Politics and religion have clashed for centuries, but the last few years in America have given us quite the taste. The internet makes us more aware, more often, of injustices. Tragedy strikes, both new and old uncovered. Hurt people hurt people. Headlines scroll. We take sides. We post. We vote. Some churches talk about it. Others don’t. Christians are left to choose their own way, led by an outspoken pastor, or a silent pastor, or a news station. Sometimes, we just default to the way we were raised. Most of the time, we go where we’re most comfortable, where we feel most right and where we will not be challenged.
I could write a fascinating case study after watching people react to the 2016 election and beyond. I don’t watch the news anymore; it’s too sad. Let’s not talk about that subject; it’s too divisive. I’m moving to Canada. I’m sure there’s an explanation for this, and the media is just hyping it up. I hope he gets impeached. I hope she goes to jail. Standards and preferences and levels of tolerance change, depending on the day and the story and what’s at stake.
I’d like to think I have a unique perspective into this cultural clash. I grew up at a Christian school, in a predominantly white and wealthy community. This is where I first developed rich relationships with people of color, and where I was also given space and time to choose Christianity for myself. My education included a year-long, rigorous apologetics course, culminating in a twenty-seven page thesis. I also maintained a diverse group of friends “on the outside,” who taught me about everything from veganism to LGBTQ issues to the difference between agnostics and atheists. This is where I first learned to answer the very important question, Why do bad things happen to good people?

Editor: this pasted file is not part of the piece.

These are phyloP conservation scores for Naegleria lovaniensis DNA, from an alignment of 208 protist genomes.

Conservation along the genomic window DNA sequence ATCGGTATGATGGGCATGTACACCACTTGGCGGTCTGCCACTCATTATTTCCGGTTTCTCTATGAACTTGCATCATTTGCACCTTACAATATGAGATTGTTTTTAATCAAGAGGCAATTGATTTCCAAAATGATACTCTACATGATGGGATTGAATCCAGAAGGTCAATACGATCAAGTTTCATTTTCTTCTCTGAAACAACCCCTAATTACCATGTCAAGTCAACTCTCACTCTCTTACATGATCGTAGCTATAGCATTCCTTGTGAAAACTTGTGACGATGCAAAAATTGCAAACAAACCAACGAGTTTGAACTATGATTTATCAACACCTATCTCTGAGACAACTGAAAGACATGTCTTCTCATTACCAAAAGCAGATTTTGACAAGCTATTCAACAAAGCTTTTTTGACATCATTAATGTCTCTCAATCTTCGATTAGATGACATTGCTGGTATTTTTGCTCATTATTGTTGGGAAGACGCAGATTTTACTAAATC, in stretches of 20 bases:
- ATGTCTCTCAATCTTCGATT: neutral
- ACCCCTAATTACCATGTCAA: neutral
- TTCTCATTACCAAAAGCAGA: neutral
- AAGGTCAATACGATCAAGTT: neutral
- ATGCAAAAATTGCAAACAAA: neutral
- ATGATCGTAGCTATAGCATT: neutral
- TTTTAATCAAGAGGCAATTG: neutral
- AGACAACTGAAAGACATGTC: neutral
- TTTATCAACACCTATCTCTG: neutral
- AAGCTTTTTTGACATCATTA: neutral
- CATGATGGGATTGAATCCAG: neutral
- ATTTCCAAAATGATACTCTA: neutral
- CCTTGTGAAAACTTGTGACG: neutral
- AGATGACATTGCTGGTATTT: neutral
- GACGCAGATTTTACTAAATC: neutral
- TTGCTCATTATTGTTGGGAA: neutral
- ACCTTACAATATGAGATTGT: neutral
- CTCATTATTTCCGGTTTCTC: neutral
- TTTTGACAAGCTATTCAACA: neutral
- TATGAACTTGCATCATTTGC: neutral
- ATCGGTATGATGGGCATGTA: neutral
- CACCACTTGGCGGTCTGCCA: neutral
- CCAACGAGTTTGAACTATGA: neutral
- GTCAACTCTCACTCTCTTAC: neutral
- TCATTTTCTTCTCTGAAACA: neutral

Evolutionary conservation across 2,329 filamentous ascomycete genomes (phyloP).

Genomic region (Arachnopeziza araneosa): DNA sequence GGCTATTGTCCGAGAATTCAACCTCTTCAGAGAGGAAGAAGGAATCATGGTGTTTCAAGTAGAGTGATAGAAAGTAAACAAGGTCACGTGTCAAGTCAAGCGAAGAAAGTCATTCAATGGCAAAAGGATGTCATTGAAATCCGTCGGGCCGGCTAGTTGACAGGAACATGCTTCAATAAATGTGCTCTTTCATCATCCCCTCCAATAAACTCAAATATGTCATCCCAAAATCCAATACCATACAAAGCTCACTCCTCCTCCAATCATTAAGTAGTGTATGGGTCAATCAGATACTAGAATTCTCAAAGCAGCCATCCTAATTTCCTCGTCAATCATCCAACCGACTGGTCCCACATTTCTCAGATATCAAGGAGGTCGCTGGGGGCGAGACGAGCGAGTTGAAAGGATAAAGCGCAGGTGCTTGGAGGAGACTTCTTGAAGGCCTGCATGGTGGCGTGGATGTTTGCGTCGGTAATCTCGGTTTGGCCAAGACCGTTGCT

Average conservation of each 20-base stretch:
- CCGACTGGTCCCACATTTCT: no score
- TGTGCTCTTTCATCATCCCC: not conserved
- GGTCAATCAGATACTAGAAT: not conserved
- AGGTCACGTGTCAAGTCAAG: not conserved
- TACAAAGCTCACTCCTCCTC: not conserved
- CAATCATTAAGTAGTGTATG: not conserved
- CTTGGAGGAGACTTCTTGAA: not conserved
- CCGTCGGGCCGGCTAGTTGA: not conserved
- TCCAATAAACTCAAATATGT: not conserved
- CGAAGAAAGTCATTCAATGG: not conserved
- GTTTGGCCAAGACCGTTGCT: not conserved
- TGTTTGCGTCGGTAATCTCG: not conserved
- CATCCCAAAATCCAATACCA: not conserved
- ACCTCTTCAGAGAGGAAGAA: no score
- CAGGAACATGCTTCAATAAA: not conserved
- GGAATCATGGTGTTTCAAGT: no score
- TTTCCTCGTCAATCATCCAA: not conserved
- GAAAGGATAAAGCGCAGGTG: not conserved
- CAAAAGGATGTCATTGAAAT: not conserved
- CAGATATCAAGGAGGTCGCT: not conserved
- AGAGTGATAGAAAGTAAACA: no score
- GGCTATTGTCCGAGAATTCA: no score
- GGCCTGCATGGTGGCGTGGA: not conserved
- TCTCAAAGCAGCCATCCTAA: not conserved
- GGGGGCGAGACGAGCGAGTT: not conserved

I am grateful for both of these environments, as the combination prepared me well for the world beyond high school graduation. I’ve felt both grounded and challenged ever since, secure enough in my identity to have open conversations. It feels natural and necessary to ask questions about what I believe, what others believe, what Scripture says, and how it affects everything from my everyday-life to the folks appointed to the Supreme Court’s bench.
Although there was never a single person who told me how to think and what to believe and for whom to vote, there was an overall understanding of how we did things. It continues to this day. It’s all over the internet and in our break rooms and church lobbies and around the table. Christians are under threat. We must protect our way of life.
It’s become difficult to reconcile the trusted voices of my youth with the trusted voice of Jesus, because I don’t see threats and protectionism mentioned in Scripture. If we consider ourselves to be children of God, we are not under threat. We are in Christ. Our way of life is the way of the Cross, not American culture. The Bible is straightforward in its accounts of Jesus and his positions. He remained very consistent throughout his life on earth.
Jesus never denied the existence of problems like systemic injustice, sexism, and racism. Jesus never isolated or insulated himself with his own kind. Jesus never blamed groups of people for their plight. Jesus elevated women. Jesus prioritized the poor. Jesus condemned racism. Jesus addressed injustice. Jesus was divisive and radical. Jesus boldly identified sin, but he brought the solution. Jesus became the cure. Jesus showed up ready to sacrifice himself for the sake of others. Jesus taught us that although the good news may be messy at times, it is never heavy nor condemning.
I’m done tiptoeing around the conversations America needs to have. I’m done worrying about a reputation of divisiveness within the Body of Christ I love so dearly. Jesus is my measuring stick, and he turned a table upside down in a church.
I’m not a lost liberal. I’m a concerned Christ-follower. So help me, God.